Left – Adam Bull and Lana Jones. Cover – Matthew Donnelly and Adam Bull. Photos – Jeff Busby
Perhaps the most remarkable aspect of La Sylphide is that it was this ballet originally performed in 1832 with Marie Taglioni in the lead role that the art form of pointe was introduced.
When Taglioni delicately lifted her body up onto her toes, she brought the magical, dainty qualities of the Sylphide to life. For this feat of strength was the first glimpse of the most iconic image of the classical ballet dancer. Pointe work is now employed by all professional ballet dancers and is a much coveted and respected technique.
Pointe has also been associated with fetishism; Taglioni’s own pointe shoes from her final performance in 1842 are believed to be have been bought with the intention to be cooked and eaten by a group of balletomanes.
This fetishism, desire and obsession of the unattainable brings me to The Australian Ballet’s performance of La Sylphide.
Destined to marry Effie (Natasha Kusen), James (Adam Bull) dozes by the fire when he is woken by the Sylphide (Lana Jones). Tempting him to abandon his fiancé, the Sylphide convinces James to follow her into the woods. However, regardless of the Sylphides love, James is unable to catch, and, driven mad by his desire is tricked into taking an enchanted scarf from Madge, a witch (played with a unique flair for the dramatic by Matthew Donnelly).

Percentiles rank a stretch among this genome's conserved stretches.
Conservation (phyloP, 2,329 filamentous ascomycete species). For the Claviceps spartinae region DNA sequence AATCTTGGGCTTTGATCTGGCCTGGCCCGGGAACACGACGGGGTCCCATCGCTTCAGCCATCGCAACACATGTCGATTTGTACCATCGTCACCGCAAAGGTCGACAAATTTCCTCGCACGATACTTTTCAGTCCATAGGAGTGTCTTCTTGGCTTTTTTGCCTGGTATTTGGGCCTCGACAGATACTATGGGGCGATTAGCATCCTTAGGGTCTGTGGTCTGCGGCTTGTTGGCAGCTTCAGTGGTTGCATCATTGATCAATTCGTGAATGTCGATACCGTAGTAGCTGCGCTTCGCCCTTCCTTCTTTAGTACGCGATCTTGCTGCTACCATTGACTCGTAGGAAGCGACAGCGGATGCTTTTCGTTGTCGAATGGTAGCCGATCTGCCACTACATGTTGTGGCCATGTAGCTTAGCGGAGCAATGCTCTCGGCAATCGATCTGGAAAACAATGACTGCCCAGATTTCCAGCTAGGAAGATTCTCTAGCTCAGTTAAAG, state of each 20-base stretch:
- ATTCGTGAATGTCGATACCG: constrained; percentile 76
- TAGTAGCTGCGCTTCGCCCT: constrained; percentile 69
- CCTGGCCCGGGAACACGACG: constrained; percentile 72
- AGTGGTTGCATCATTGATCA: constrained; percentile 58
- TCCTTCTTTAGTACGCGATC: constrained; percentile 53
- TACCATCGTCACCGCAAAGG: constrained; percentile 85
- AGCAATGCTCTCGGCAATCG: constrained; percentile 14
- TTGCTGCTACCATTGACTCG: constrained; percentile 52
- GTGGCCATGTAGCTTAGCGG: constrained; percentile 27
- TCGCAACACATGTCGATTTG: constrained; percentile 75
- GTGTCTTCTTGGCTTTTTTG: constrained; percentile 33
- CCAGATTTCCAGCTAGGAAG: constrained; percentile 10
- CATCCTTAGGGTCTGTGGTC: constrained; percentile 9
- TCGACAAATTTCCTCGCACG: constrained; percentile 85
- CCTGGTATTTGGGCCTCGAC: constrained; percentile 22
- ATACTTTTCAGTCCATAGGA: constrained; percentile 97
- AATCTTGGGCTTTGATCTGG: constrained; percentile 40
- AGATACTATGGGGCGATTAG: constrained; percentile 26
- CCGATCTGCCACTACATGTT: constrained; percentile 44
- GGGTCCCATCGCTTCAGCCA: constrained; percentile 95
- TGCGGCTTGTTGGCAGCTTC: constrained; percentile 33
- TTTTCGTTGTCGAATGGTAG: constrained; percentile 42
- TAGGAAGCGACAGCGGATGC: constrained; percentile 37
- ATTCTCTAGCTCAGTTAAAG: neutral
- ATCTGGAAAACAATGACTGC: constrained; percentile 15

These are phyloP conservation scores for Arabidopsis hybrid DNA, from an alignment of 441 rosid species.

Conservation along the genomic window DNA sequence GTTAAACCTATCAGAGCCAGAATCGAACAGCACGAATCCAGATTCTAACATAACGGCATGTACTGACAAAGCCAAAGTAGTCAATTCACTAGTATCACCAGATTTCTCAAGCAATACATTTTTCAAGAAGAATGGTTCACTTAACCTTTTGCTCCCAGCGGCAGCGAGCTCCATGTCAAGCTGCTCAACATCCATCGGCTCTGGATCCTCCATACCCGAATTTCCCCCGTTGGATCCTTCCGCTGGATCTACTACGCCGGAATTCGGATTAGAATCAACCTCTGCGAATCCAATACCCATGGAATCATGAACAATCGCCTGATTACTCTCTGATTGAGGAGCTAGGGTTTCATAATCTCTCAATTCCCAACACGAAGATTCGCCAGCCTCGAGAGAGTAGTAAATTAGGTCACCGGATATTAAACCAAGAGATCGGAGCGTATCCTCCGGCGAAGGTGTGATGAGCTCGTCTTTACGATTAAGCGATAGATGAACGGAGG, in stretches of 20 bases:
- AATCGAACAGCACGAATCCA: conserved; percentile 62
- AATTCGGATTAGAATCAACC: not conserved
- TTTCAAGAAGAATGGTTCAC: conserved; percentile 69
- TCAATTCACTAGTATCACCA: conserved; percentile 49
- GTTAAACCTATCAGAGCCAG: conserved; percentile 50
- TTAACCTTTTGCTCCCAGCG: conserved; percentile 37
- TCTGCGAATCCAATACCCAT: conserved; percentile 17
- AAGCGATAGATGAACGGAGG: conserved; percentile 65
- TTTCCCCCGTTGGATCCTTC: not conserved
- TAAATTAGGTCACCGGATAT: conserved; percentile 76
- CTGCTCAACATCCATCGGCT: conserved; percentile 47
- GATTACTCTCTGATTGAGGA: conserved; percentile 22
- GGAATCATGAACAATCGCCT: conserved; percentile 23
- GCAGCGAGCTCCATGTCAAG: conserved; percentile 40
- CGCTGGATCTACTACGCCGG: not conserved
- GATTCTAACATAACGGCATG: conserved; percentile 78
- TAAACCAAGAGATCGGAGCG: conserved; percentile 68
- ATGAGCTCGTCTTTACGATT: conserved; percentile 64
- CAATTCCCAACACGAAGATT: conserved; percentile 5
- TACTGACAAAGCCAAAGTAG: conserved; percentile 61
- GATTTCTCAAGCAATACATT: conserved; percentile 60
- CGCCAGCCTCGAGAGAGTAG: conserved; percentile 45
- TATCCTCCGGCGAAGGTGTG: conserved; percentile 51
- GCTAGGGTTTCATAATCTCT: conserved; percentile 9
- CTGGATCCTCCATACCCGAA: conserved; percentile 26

Madge convinces James the scarf will bind the Sylphide to him when in reality it will only destroy the young couple, killing the Sylphide as revenge for James’ cruel behavior towards Madge in the opening act.
One of the early romantic ballets, there can be no happy ending for the lovers, whose doomed romance is beautifully portrayed by the entire cast.
La Sylphide is a classic piece of dance that needs no tricks or stunts to detract from the magic taking place on stage. Exceptional footwork form Jones and the chorus of woodland Sylph’s is nothing less than magical.
Brett Simon who plays Gurn steals the show with his comic portrayal of his cousins’ desperation to catch the Sylphide of which only James can see.
La Sylphide is one of the easier ballets to watch, the linear narrative makes this romantic tragedy accessible to all ballet audiences.
Magnificent costumes add to the ethereal beauty of the Sylphide. and Anne Fraser should be commended for her costume and set design which pull the entire performance together.
An incredible score by Herman Lovenskiod and choreography by Erik Bruhn after August Bournoville, La Sylphide is simply a magical encounter with the Australian Ballet’s exceptional dancers.
The Australian Ballet presents
29 August – 7 September, 2013
Arts Centre Melbourne, State Theatre
With Orchestra Victoria
7 – 25 November, 2013
Joan Sutherland Theatre, Sydney Opera House
with Australian Opera and Ballet Orchestra